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War on Words

by on Mar.14, 2009, under Musings

We’ve ruined a perfectly good word: WAR. And in the process we stand to lose much more. In times past, war was used to describe major conflicts with life and death hanging in the balance. Not just for the soldiers who fought in them but for the nations and governments that dispatched them. When wars were lost societies changed. National boundaries were re-drawn. Civilizations fell.

Then things got fuzzy. We had something called a War on Poverty that wasn’t really a war. It was a policy initiative – the means by which a political party identified things it wanted to accomplish. While the goals of the War on Poverty might have been worthy, it was not the same as war. There was never a time of joy in victory or being vanquished in defeat. If Poverty would have won the war it would have imposed its conditions on all of us. Society would have changed for the worse, but we continued essentially unchanged.

The same thing for the War on Drugs. Was it really a war? Or a political slogan created to garner public support for another policy initiative? Winning these so-called wars wasn’t a matter of life and death as much as it was gaining or maintaining political power. Neither initiative was successful; we still are faced with the challenges of poverty and drug abuse. Yet we have not suffered the consequences experienced by those who lose real wars.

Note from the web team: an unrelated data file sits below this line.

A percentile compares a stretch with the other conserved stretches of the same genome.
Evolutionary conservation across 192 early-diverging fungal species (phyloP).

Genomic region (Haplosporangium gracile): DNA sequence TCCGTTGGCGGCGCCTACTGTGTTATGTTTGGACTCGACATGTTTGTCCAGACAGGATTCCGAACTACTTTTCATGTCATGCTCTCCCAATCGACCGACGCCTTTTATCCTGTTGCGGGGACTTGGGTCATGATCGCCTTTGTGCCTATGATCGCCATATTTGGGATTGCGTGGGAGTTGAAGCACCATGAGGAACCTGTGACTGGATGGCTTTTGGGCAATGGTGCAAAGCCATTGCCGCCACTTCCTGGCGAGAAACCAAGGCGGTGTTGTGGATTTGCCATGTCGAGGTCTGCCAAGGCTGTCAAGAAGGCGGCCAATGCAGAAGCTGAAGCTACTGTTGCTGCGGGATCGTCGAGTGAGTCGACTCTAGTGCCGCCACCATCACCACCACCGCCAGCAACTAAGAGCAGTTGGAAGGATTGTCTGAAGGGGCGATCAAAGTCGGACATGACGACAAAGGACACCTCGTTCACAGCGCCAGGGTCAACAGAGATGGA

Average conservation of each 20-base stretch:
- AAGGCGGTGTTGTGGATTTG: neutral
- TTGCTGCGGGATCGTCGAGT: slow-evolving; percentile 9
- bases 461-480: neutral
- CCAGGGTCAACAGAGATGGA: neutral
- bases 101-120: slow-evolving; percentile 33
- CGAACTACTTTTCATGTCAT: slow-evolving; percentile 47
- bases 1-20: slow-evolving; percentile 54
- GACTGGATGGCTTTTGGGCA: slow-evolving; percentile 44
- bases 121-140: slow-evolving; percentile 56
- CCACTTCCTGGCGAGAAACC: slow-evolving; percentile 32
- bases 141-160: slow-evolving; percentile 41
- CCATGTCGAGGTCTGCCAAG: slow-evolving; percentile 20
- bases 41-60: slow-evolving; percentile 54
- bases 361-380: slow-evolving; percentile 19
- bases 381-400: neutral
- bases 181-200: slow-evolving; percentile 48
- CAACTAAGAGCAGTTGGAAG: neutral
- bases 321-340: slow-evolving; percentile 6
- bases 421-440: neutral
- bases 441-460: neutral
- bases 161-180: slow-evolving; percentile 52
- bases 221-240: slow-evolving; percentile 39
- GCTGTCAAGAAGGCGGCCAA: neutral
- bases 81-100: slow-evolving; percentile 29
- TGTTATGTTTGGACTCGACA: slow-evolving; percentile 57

The whole concept of  what War is and the consequences of winning or losing a War have become confused. It seems we now see war not as a threat to our national existence that needs to be met with unity and bi-partisan resolve. It’s just another plank in the Party Platform. We form teams of cheerleaders on either side of the aisle and spend more time trying to conquer the Red or Blue States than we do the real enemy.

Then an actual war came along and we couldn’t recognize it. Worse, we recycled the old “War on …” label and the threat became political rather than existential. Faced with a real war with a real enemy and very real consequences for losing, we didn’t take it seriously. The need for bipartisanship was met with hyper-partisanship. Seemingly the only point of unity was the unwillingness of anyone in a position of authority to clearly articulate who the enemy was.

Many a preacher has shared this homespun truth: aim at nothing and you’ll surely hit it. Our unwillingness to identify the enemy is resulting in our inability to marshal the resources needed to defeat it. This must change if America is to continue. The threat is not political it is existential. This War cannot be solved at the ballot box with a shift in national priorities. This War is real. This threat is real.

Tomorrow March Madness begins and the NCAA basketball tournament brackets will be announced. In all seriousness, we need to identify with the tournament rules if we ever hope to prevail in the “War on Terror”. There’s only one thing that counts now: win and you get to keep going, lose and you go home. Except that if America loses this very real war, home won’t look the same as it used to.

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